Listening is probably the most underrated leadership skill and yet a skill every leader must master.
Otto Scharmer, senior lecturer at MIT, describes four levels of listening: downloading, factual, empathic and generative. By focusing on listening, Scharmer wants us to open our mind, heart and will in a balanced and holistic way. At level one, downloading, listening is limited and reconfirms what we already know. Nothing new emerges in our mind. We listen to our own inner voice and thoughts. We are not really present. Our minds are occupied elsewhere.
At level two, factual listening, we are open to listening to facts and information and notice new information. Doing this requires opening the mind — that is, the capacity to suspend our habit of judgment. We listen to what the person is actually saying, but without focusing on their feelings or emotions, or the nuance of the conversation. At the third level of listening, empathic listening, we see the situation through the eyes of another. We have to use our feelings and our heart as conduits for tuning in to another person’s view. We put ourselves in the shoes of the other person. Finally, at level four, generative listening, we listen with an open mind. Here we listen while holding space for something new to be born. The listener connects deeply with the core ideas of the conversation and starts seeing the best possible futures ahead.
When listening is not enough
During the past year I studied to become a coach by following a course at Georgetown University. This has challenged me to shift my mode of listening to a deeper level. I can assure you, that while it seems to be a small change, active listening can be life-changing and make a huge difference.
As a leadership coach, I do my best to listen at many levels, but listening alone is never enough. Asking the right questions is vital. I try to understand what is the meaning behind the story. What are the values, the purpose, the feelings? Is there resistance, fear, hesitation? Is there a deeper issue? What is the person not saying?
Gently challenging old assumptions, examining one’s mindset, asking the person to see things from a different perspective is vital to prompt discovery and insight. It comes down to this: good listening requires a two-way conversation. I try to make sure the person I am listening to knows I am empathetic, trying to help. I try to provoke the person to move beyond their current thinking by asking questions to open new paths and new ways of thinking. When this happens, I see the sun shining in the face of the person I am talking to as we discover new paths of thinking. I avoid making suggestions but rather keep on asking questions.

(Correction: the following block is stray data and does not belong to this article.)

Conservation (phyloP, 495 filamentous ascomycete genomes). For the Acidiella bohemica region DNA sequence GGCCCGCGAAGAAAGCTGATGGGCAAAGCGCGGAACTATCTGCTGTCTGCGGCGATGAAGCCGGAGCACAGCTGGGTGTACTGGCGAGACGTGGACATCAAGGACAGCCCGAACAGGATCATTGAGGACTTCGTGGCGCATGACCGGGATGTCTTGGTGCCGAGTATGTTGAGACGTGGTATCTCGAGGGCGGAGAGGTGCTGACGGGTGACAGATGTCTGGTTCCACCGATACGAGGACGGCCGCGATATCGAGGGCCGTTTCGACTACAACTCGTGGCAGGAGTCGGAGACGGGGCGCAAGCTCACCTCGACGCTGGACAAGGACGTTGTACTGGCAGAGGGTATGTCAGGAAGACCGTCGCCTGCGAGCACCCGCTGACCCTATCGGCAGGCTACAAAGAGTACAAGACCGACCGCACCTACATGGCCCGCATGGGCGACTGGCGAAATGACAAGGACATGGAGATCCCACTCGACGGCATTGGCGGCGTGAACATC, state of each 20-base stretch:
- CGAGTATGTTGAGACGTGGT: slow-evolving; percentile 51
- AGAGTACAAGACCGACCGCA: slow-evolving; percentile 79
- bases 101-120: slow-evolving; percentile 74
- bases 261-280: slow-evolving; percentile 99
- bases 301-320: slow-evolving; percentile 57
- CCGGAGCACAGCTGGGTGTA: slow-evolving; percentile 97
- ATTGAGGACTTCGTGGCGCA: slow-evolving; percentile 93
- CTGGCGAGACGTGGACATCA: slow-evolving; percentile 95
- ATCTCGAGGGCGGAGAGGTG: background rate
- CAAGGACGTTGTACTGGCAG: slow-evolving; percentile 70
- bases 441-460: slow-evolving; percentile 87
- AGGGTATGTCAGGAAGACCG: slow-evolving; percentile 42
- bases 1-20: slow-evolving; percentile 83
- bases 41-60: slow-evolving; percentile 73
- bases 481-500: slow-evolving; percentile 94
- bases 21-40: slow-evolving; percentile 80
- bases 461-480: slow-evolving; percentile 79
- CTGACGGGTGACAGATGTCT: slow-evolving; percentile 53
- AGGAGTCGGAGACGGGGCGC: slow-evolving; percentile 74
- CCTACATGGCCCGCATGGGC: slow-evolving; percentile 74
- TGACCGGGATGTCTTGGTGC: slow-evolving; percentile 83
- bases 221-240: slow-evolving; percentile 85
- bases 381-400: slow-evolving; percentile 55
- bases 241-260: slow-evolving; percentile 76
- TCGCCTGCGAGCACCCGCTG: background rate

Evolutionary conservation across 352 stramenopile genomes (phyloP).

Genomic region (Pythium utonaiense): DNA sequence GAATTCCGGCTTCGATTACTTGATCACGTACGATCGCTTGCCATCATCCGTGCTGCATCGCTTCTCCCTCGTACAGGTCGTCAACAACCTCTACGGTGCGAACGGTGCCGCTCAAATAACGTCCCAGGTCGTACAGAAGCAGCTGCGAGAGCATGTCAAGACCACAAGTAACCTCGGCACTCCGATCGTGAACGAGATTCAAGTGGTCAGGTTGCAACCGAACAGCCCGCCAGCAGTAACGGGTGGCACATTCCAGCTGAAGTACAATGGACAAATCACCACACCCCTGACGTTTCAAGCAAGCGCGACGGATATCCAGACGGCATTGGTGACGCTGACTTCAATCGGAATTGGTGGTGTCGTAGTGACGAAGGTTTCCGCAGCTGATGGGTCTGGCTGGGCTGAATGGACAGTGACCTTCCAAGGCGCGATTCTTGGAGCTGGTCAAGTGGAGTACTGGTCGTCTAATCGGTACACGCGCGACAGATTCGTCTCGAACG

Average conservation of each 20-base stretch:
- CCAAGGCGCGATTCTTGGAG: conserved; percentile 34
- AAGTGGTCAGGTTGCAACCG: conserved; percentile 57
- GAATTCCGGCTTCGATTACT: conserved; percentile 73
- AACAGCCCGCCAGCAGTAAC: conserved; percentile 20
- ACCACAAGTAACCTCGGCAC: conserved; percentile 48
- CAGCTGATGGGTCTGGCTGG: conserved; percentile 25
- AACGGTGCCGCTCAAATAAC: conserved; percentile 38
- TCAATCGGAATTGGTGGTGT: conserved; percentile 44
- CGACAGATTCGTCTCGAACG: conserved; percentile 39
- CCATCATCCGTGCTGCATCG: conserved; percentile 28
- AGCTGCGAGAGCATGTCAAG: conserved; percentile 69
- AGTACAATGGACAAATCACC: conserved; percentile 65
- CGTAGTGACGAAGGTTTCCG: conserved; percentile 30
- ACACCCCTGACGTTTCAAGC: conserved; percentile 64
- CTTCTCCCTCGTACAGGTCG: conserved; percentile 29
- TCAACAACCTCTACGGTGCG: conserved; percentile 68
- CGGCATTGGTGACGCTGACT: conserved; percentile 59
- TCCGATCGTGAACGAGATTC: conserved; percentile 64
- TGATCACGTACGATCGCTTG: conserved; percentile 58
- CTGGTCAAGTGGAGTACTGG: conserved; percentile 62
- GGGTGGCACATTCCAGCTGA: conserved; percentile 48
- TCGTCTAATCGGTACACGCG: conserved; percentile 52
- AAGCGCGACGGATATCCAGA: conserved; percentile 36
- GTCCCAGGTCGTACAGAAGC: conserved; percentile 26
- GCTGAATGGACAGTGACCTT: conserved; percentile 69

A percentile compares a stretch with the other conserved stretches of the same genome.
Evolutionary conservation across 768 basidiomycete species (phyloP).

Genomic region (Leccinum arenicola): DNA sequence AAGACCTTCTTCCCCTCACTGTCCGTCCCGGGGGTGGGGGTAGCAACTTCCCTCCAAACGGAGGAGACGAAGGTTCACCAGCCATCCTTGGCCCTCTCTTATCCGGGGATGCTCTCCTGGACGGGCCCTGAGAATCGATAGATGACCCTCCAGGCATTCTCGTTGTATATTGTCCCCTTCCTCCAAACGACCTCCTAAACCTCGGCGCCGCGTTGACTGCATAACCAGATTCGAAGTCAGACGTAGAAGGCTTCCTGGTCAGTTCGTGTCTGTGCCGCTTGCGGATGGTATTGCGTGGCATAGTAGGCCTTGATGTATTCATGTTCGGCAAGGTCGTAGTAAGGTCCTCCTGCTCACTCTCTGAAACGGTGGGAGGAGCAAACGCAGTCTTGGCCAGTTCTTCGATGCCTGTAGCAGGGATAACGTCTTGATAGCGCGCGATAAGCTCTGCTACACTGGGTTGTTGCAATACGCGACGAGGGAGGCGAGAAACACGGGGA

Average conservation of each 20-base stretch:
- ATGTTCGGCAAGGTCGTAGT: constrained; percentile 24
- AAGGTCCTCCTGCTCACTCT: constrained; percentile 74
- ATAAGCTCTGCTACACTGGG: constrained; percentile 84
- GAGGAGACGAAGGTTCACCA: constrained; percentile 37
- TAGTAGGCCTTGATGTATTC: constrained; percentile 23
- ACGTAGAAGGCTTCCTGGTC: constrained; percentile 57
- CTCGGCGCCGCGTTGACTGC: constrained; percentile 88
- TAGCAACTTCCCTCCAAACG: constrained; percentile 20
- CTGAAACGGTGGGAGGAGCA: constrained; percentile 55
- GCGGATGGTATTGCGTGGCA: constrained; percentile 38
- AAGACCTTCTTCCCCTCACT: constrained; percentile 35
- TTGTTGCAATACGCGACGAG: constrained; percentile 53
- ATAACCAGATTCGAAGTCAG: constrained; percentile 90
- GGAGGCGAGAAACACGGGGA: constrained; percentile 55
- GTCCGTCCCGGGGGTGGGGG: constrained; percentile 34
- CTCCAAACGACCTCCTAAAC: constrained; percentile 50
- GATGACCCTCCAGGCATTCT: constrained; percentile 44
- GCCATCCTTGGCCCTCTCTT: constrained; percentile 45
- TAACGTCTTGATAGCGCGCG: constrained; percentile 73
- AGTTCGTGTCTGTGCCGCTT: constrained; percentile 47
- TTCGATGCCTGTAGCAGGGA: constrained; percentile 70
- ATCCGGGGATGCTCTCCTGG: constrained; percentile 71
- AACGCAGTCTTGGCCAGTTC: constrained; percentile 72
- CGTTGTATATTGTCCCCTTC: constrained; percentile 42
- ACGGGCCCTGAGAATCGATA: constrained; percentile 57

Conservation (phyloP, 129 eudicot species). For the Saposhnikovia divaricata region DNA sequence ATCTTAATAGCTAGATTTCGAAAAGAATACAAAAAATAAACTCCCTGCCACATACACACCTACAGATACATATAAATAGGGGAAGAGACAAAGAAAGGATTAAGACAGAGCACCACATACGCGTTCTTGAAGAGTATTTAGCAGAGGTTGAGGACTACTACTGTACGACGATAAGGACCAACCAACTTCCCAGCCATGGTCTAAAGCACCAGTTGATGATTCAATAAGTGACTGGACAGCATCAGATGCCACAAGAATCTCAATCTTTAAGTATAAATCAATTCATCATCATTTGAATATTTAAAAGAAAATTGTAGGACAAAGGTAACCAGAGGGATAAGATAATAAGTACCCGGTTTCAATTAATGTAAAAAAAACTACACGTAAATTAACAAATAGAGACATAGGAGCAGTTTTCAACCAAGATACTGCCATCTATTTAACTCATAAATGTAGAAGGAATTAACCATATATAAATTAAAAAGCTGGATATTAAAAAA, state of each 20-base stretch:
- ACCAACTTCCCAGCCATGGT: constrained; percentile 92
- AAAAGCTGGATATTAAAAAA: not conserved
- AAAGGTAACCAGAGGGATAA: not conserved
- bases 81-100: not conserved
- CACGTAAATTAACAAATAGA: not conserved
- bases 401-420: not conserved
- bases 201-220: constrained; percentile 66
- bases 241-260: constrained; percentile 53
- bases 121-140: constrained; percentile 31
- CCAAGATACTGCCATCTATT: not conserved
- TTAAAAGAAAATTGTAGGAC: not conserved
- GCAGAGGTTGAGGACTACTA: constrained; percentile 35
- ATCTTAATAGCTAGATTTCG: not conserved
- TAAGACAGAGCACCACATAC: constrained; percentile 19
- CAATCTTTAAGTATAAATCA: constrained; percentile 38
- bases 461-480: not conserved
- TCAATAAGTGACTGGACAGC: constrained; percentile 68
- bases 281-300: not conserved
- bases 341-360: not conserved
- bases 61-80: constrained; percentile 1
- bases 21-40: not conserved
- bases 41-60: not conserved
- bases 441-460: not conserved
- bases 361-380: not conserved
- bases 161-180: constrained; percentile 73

To start a practice of deeper listening yourself, try to scale the ladder of listening to enter into generative listening. Try to really listen, put yourself in the other person’s shoes, and open yourself up to all the possibilities this holds. It takes practice. At the end of your conversation, ask yourself, what was my level of listening.
Listening — taking me home
Good listening reminds me of the sponges on my Greek home island Symi. Symi is famous for its sponges and brave sponge divers. Throughout the last century they were exported all over the world. When one listens, one needs to absorb everything being said — without judgement. Sponges are only found in deep, dark levels of the sea, hence listening needs to be at a deep level. Listening, like sponges, can help one to cleanse, to reach a deeper layer of truth and self-discovery. Ultimately, it can lead to growth and creation. As you can see, with spring in the air, my mind is already thinking of beautiful Symi.
When one listens, one needs to absorb whatever is said without judgement.
My entire life has been devoted to humanitarian action, having supported and led operations in countries in Africa and the Middle East. During the past three decades. I have worked under some of the most inspiring leaders. I have spent my career studying these role models who are both leaders and team players, whose approach to leadership has led to measurable improvements in the lives of people we serve. In fact, serving people in need of humanitarian support has motivated my entire career. Their resilience, courage and humanity are a constant source of inspiration.
This is my first blog in my current capacity heading the Global Executive Leadership Initiative — GELI. I will be sharing my experience and thoughts on leadership issues affecting individual leaders, teams and the system in our sector. My ears, eyes and heart will be open as I listen to your feedback on my exploration of leadership.